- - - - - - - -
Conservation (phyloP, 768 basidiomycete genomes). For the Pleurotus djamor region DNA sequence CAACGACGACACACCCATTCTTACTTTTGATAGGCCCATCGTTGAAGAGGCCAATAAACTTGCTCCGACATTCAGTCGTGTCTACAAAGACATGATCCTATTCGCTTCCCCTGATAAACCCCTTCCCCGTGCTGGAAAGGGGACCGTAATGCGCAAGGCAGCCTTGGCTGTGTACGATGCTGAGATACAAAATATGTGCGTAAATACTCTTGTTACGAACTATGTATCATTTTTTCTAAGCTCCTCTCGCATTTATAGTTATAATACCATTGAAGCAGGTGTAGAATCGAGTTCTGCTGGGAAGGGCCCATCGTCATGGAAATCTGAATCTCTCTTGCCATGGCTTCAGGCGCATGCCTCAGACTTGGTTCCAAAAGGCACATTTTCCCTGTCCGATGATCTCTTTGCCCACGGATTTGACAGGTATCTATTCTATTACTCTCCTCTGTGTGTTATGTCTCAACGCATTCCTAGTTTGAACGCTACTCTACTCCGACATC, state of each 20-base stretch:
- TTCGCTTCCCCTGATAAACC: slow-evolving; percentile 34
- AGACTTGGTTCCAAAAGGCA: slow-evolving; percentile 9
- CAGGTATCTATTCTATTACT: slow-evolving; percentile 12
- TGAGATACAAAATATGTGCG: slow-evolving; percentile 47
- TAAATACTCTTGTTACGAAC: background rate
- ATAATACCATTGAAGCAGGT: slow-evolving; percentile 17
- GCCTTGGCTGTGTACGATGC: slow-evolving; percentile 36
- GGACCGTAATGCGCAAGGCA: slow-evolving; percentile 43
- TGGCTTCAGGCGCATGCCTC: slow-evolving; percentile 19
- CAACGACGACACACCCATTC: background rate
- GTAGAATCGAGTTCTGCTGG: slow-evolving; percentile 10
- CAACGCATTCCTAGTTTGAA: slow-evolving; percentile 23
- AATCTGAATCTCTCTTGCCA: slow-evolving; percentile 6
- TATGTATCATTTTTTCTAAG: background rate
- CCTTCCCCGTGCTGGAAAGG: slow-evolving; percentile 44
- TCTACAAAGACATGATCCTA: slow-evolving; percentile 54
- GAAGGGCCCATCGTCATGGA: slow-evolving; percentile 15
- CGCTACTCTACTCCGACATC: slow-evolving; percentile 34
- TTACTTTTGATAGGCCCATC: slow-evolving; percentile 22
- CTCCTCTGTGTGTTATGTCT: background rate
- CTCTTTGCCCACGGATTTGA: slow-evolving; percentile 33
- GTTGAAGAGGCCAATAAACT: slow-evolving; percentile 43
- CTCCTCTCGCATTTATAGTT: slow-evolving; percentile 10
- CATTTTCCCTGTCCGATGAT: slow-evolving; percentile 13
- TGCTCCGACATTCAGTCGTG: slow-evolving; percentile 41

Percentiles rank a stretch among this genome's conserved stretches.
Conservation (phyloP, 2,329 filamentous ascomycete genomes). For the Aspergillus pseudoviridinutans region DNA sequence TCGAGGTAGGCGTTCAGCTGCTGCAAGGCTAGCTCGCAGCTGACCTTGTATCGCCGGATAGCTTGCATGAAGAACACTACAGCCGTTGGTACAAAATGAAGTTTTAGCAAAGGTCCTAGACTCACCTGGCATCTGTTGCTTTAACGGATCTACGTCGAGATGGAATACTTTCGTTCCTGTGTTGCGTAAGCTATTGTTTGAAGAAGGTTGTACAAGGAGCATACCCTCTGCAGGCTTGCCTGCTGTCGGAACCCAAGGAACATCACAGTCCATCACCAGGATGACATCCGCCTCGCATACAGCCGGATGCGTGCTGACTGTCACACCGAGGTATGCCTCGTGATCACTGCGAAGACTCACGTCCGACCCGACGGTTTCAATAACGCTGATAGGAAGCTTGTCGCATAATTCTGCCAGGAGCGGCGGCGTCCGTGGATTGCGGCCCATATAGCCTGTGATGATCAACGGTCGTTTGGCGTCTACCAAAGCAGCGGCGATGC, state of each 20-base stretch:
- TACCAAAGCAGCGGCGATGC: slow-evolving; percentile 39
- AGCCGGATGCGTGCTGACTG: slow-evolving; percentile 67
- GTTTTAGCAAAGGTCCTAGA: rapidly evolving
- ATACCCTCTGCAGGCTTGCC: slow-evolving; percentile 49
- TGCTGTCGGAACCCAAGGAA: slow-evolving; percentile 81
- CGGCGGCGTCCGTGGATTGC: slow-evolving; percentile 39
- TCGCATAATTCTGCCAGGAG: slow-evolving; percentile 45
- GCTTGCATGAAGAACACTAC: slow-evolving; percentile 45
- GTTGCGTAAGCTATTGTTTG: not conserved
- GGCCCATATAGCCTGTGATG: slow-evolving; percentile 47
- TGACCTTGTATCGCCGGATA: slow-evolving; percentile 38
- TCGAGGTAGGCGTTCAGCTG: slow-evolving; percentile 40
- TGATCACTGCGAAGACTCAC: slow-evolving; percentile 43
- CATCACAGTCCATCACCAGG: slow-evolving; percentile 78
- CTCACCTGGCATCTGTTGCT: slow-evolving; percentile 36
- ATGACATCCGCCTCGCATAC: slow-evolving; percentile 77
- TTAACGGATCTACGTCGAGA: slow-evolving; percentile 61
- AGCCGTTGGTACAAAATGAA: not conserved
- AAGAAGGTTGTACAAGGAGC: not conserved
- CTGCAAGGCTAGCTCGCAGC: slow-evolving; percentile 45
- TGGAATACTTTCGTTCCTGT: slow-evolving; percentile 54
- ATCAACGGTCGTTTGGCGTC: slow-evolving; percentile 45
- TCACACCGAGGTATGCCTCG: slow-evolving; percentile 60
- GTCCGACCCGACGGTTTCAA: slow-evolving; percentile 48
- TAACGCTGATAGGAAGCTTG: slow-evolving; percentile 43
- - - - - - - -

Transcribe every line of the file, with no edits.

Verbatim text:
Conservation (phyloP, 768 basidiomycete genomes). For the Pleurotus djamor region DNA sequence CAACGACGACACACCCATTCTTACTTTTGATAGGCCCATCGTTGAAGAGGCCAATAAACTTGCTCCGACATTCAGTCGTGTCTACAAAGACATGATCCTATTCGCTTCCCCTGATAAACCCCTTCCCCGTGCTGGAAAGGGGACCGTAATGCGCAAGGCAGCCTTGGCTGTGTACGATGCTGAGATACAAAATATGTGCGTAAATACTCTTGTTACGAACTATGTATCATTTTTTCTAAGCTCCTCTCGCATTTATAGTTATAATACCATTGAAGCAGGTGTAGAATCGAGTTCTGCTGGGAAGGGCCCATCGTCATGGAAATCTGAATCTCTCTTGCCATGGCTTCAGGCGCATGCCTCAGACTTGGTTCCAAAAGGCACATTTTCCCTGTCCGATGATCTCTTTGCCCACGGATTTGACAGGTATCTATTCTATTACTCTCCTCTGTGTGTTATGTCTCAACGCATTCCTAGTTTGAACGCTACTCTACTCCGACATC, state of each 20-base stretch:
- TTCGCTTCCCCTGATAAACC: slow-evolving; percentile 34
- AGACTTGGTTCCAAAAGGCA: slow-evolving; percentile 9
- CAGGTATCTATTCTATTACT: slow-evolving; percentile 12
- TGAGATACAAAATATGTGCG: slow-evolving; percentile 47
- TAAATACTCTTGTTACGAAC: background rate
- ATAATACCATTGAAGCAGGT: slow-evolving; percentile 17
- GCCTTGGCTGTGTACGATGC: slow-evolving; percentile 36
- GGACCGTAATGCGCAAGGCA: slow-evolving; percentile 43
- TGGCTTCAGGCGCATGCCTC: slow-evolving; percentile 19
- CAACGACGACACACCCATTC: background rate
- GTAGAATCGAGTTCTGCTGG: slow-evolving; percentile 10
- CAACGCATTCCTAGTTTGAA: slow-evolving; percentile 23
- AATCTGAATCTCTCTTGCCA: slow-evolving; percentile 6
- TATGTATCATTTTTTCTAAG: background rate
- CCTTCCCCGTGCTGGAAAGG: slow-evolving; percentile 44
- TCTACAAAGACATGATCCTA: slow-evolving; percentile 54
- GAAGGGCCCATCGTCATGGA: slow-evolving; percentile 15
- CGCTACTCTACTCCGACATC: slow-evolving; percentile 34
- TTACTTTTGATAGGCCCATC: slow-evolving; percentile 22
- CTCCTCTGTGTGTTATGTCT: background rate
- CTCTTTGCCCACGGATTTGA: slow-evolving; percentile 33
- GTTGAAGAGGCCAATAAACT: slow-evolving; percentile 43
- CTCCTCTCGCATTTATAGTT: slow-evolving; percentile 10
- CATTTTCCCTGTCCGATGAT: slow-evolving; percentile 13
- TGCTCCGACATTCAGTCGTG: slow-evolving; percentile 41

Percentiles rank a stretch among this genome's conserved stretches.
Conservation (phyloP, 2,329 filamentous ascomycete genomes). For the Aspergillus pseudoviridinutans region DNA sequence TCGAGGTAGGCGTTCAGCTGCTGCAAGGCTAGCTCGCAGCTGACCTTGTATCGCCGGATAGCTTGCATGAAGAACACTACAGCCGTTGGTACAAAATGAAGTTTTAGCAAAGGTCCTAGACTCACCTGGCATCTGTTGCTTTAACGGATCTACGTCGAGATGGAATACTTTCGTTCCTGTGTTGCGTAAGCTATTGTTTGAAGAAGGTTGTACAAGGAGCATACCCTCTGCAGGCTTGCCTGCTGTCGGAACCCAAGGAACATCACAGTCCATCACCAGGATGACATCCGCCTCGCATACAGCCGGATGCGTGCTGACTGTCACACCGAGGTATGCCTCGTGATCACTGCGAAGACTCACGTCCGACCCGACGGTTTCAATAACGCTGATAGGAAGCTTGTCGCATAATTCTGCCAGGAGCGGCGGCGTCCGTGGATTGCGGCCCATATAGCCTGTGATGATCAACGGTCGTTTGGCGTCTACCAAAGCAGCGGCGATGC, state of each 20-base stretch:
- TACCAAAGCAGCGGCGATGC: slow-evolving; percentile 39
- AGCCGGATGCGTGCTGACTG: slow-evolving; percentile 67
- GTTTTAGCAAAGGTCCTAGA: rapidly evolving
- ATACCCTCTGCAGGCTTGCC: slow-evolving; percentile 49
- TGCTGTCGGAACCCAAGGAA: slow-evolving; percentile 81
- CGGCGGCGTCCGTGGATTGC: slow-evolving; percentile 39
- TCGCATAATTCTGCCAGGAG: slow-evolving; percentile 45
- GCTTGCATGAAGAACACTAC: slow-evolving; percentile 45
- GTTGCGTAAGCTATTGTTTG: not conserved
- GGCCCATATAGCCTGTGATG: slow-evolving; percentile 47
- TGACCTTGTATCGCCGGATA: slow-evolving; percentile 38
- TCGAGGTAGGCGTTCAGCTG: slow-evolving; percentile 40
- TGATCACTGCGAAGACTCAC: slow-evolving; percentile 43
- CATCACAGTCCATCACCAGG: slow-evolving; percentile 78
- CTCACCTGGCATCTGTTGCT: slow-evolving; percentile 36
- ATGACATCCGCCTCGCATAC: slow-evolving; percentile 77
- TTAACGGATCTACGTCGAGA: slow-evolving; percentile 61
- AGCCGTTGGTACAAAATGAA: not conserved
- AAGAAGGTTGTACAAGGAGC: not conserved
- CTGCAAGGCTAGCTCGCAGC: slow-evolving; percentile 45
- TGGAATACTTTCGTTCCTGT: slow-evolving; percentile 54
- ATCAACGGTCGTTTGGCGTC: slow-evolving; percentile 45
- TCACACCGAGGTATGCCTCG: slow-evolving; percentile 60
- GTCCGACCCGACGGTTTCAA: slow-evolving; percentile 48
- TAACGCTGATAGGAAGCTTG: slow-evolving; percentile 43